Do you agree or disagree with the author's statements? Leave us a comment to start a discussion!

Monday, July 2, 2012

Get your summertime flirt on!

Happy Monday flirty readers! It's Dhyana again, your new blogger reporting every Monday on what's new in the world of relationships, sexuality and wellness.

This week I am excited to announce my first workshop at Turner Professional Group - Flirting 101. One of the aspects about relationships that I am most fascinated by is how the heck do we get into them in the first place. As someone who dated one of the best pick up artists in Colorado for a while and went on to work as a freelance dating coach and Wingwoman for several years, I have loved exploring and practicing the intricate psychology of how we find connection with others.

In this workshop I will outline things you do and don't want to talk about in the first conversation with someone and common misconceptions about the proper way to introduce yourself. Drawing from my background in dance, I will also discuss how powerful our nonverbal communication can be and demonstrate how we send different kinds of signals with our posturing, movement and subtle touching. Then we will get into some of the deeper lessons of WHY one is trying to attract a lover in the first place, development of our "inner game" and how our opinions of ourselves can be the most powerful determinant of how others perceive us.

The workshop will be a one hour class on Monday, July 23 from 7-8pm, with optional Q&A afterward from 8-8:30. Plus anyone who pre-registers will get my special handout on Online Dating, so contact us today if you're interested!

(P.S. - If you just can't wait to get started with getting your flirt on ASAP, here are some of my favorite articles about attraction: The Anatomy of a Compliment and The ABC's of Attraction. Get started on your homework and bring your questions to the workshop!)

Monday, June 25, 2012

Kansas City Relationship & Sexual Health Clinic adds new Therapy Intern and Blogger: Dhyana Coil

Hello relationship and wellness enthusiasts! This is Dhyana, the new student intern at Turner Professional Group. My interestingly unique yet confusing Sanskrit name is pronounced Dee- (as in DE-sire),- ah- (as in “ahh that feels nice), -naa (as in ahh with an n in front). I am so thrilled to be the new blogging master for such a creative and dynamic practice. The first time I discovered the Turner Professional Group website I could hardly contain my excitement at having found a practice that shares so many of my core values and passions like spirituality, mind-body integration, and a deep expertise in the sexuality aspect of relationships. After having seen the inside of the space and felt how much energy was put into making it a therapeudic environment, I felt even more sure that the universe was leading me to something very special. Feeling such a calling to train in this unique environment, I persistently convinced my school to take a chance on a new internship site, and I am now the first ever student therapist from Friends University ready and eager to join with you on your holistic healing journey. 

As a student therapist, I will be under the supervision of the site supervisor, Dr. George Turner, as well as my program supervisor at Friends University who is a Licensed Marriage and Family Therapist or Licensed Clinical Marriage and Family Therapist, (they mean the same thing but Kansas and Missouri have slightly different labels). So, that means that as my client you will be receiving my own blend of personality and training, as well as the input expertise of two other advanced professionals consulting with me on your case. That’s three therapists all for the price of… FREE! My office hours for seeing individuals, couples and families will start off on Mondays from 8:00 AM to 2:00 PM, and to set up an appointment contact George at 816-931-8255 or george@turnerprofessionalgroup.com.  Dr. Turner and I will be brainstorming plans for some upcoming group educational workshops. Some of our ideas so far are - The Birds and the Bees: How to talk to your children and teens about sex, Flirting 101: How to break the ice, ignite some sparks and have some fun!  & Romantic Jealousy: Tools to manage your monogamous (or not) partnership.  Please comment to let us know if and when you would be interested in attending a workshop on any of these topics, or if you have other ideas you’d like to see us make happen.  And stay tuned for more weekly blog posts on fabulous topics like masturbation, reclaiming the concept of feminine beauty, consent, and what it means to be transgender. Talk to you soon!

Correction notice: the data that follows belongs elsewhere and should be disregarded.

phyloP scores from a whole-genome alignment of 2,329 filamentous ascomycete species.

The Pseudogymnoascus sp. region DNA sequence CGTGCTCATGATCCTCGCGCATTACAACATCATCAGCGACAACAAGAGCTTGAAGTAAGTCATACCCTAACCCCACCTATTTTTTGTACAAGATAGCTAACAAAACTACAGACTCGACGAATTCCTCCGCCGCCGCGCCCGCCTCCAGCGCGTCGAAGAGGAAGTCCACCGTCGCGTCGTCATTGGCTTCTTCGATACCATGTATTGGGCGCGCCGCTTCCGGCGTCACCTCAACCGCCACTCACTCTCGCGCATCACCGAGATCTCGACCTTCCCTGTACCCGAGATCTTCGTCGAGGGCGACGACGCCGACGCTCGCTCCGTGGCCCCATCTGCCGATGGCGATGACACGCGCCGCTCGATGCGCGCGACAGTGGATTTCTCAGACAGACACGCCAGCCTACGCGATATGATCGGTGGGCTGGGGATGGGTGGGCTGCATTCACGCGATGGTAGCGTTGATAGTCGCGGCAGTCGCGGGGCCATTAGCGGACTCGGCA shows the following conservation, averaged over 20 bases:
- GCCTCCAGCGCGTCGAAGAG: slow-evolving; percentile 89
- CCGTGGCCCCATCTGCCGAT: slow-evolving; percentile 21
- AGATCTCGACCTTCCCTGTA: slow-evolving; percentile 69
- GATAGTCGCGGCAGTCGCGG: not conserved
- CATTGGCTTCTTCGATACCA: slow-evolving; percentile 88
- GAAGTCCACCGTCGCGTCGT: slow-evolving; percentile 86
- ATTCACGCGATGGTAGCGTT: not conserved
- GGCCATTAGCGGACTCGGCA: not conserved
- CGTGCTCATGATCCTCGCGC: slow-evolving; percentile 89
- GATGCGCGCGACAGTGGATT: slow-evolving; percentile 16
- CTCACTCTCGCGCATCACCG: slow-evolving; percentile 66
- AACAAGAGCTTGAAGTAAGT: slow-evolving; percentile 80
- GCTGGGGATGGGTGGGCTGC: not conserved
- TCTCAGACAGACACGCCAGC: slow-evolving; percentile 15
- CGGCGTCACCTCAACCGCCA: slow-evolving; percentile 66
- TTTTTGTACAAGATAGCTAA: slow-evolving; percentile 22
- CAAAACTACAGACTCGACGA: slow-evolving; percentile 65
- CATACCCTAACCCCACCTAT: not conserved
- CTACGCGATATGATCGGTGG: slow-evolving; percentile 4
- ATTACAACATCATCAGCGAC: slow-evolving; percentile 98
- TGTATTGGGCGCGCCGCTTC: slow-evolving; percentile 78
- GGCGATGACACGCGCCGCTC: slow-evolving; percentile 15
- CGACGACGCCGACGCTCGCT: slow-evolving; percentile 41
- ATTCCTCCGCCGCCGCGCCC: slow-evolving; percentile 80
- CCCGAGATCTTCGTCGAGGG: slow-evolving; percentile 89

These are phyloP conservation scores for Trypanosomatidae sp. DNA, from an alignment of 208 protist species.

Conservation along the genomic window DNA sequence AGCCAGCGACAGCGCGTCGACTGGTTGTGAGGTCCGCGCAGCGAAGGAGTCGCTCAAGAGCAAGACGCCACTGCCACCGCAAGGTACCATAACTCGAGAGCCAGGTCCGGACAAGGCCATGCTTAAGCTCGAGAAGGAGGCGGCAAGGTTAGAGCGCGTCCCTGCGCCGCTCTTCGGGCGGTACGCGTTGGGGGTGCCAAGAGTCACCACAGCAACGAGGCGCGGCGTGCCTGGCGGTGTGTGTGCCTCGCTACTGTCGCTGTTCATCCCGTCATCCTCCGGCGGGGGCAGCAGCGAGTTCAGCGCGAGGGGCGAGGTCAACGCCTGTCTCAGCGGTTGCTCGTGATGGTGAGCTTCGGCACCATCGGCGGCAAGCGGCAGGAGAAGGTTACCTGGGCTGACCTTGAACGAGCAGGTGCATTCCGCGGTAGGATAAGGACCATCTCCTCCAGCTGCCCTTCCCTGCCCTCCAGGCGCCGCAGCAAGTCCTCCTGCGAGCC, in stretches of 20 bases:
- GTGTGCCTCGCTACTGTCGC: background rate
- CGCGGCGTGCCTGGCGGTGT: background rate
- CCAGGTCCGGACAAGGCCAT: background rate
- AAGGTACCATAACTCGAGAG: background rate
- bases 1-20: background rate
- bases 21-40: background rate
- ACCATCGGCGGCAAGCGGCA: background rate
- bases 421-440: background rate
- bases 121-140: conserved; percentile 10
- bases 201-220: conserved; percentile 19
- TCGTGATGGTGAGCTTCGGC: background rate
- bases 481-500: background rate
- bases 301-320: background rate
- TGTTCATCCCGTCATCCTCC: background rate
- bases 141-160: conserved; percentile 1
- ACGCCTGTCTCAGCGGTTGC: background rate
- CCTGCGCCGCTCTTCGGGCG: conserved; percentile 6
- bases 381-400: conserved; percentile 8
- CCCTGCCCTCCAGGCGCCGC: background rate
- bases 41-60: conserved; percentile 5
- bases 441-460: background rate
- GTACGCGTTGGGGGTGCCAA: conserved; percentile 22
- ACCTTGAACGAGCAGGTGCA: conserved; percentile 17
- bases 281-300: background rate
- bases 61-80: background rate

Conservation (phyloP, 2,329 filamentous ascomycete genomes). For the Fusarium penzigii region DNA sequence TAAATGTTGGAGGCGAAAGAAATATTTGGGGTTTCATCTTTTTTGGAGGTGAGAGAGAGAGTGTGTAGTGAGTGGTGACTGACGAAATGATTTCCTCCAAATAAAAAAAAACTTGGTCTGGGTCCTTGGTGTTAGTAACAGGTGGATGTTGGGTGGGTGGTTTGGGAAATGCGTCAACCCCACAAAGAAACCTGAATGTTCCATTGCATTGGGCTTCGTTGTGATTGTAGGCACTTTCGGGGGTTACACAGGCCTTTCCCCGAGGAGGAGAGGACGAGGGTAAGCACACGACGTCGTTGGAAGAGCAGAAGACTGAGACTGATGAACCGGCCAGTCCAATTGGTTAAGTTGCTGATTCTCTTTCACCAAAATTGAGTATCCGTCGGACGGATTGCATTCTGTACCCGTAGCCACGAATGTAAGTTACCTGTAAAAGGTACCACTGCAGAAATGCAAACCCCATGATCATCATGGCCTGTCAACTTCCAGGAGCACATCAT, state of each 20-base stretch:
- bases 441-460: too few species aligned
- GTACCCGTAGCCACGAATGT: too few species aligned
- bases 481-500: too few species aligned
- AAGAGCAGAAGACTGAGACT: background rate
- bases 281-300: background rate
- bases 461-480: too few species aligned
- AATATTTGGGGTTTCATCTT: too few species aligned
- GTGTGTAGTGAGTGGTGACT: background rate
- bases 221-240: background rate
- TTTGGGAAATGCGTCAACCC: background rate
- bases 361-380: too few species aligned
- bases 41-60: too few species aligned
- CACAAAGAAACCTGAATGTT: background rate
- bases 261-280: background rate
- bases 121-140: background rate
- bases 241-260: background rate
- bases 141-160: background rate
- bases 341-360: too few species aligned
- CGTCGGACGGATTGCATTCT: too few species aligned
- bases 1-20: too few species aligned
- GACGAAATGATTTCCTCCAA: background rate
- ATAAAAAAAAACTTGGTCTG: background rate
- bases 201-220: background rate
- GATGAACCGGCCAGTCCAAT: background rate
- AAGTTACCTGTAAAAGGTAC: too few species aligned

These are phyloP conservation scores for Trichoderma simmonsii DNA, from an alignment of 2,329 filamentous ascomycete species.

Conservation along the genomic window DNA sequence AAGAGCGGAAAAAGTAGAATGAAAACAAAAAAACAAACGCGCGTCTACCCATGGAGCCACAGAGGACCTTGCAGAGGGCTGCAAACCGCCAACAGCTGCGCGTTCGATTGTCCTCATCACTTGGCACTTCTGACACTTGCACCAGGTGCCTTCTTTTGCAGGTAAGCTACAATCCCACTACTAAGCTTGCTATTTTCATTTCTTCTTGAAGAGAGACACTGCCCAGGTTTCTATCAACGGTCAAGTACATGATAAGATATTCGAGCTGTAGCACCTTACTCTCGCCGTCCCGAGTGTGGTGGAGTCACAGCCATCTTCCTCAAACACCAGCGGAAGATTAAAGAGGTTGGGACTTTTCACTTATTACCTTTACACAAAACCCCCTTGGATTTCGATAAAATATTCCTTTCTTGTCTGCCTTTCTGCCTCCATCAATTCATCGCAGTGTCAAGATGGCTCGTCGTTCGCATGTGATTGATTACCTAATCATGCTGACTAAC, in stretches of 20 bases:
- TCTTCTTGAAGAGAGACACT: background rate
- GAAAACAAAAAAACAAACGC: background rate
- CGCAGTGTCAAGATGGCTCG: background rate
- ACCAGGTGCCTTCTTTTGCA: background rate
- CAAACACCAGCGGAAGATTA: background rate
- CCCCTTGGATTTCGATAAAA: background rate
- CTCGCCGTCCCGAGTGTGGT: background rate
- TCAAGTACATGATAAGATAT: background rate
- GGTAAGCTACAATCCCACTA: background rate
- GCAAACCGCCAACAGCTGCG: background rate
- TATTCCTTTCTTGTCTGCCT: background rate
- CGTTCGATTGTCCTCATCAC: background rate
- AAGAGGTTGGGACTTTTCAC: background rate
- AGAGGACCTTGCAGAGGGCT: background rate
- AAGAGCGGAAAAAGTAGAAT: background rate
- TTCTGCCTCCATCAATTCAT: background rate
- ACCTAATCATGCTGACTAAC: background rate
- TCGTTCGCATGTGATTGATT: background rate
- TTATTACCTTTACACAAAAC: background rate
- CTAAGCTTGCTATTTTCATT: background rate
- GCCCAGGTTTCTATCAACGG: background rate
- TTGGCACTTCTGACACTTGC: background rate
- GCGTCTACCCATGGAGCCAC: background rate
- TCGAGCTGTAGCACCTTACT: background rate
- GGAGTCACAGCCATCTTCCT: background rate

Monday, June 4, 2012

George Turner earns a PhD in Sexual Health Education from Widener University

George Turner received a doctorate degree in human sexuality education during the commencement ceremony at Widener University (Philadelphia) on May 12, 2012. Dr. Turner’s dissertation, “Social-Sexual Voice of Adults with Mild Intellectual Disabilities: A Qualitative Study” was awarded, “The Outstanding Dissertation Award”. In addition, he was nominated for “The William R. Stayton Award for Applied Leadership in Human Sexuality”.

As one of the area leaders in sexual health and education, Dr. Turner has a unique clinical expertise to offer his patients. Dr. Turner has been a long-time advocate, clinician and now researcher on disabilities and sexuality. His research looked at the typically overlooked personal stories of individuals with intellectual disabilities. He plans to take his research and present at national conventions for special education teachers, social workers and sexuality professionals. Additionally, it is his hope to publish in several professional journals to engage professionals in an often difficult discourse on the topic of disability and pleasure, safety, and self-determination.

Widener University is a private, metropolitan university comprised of eight schools and colleges that offer liberal arts and sciences, professional and pre-professional curricula leading to associate's, baccalaureate, master's and doctoral degrees. Visit the university website, www.widener.edu.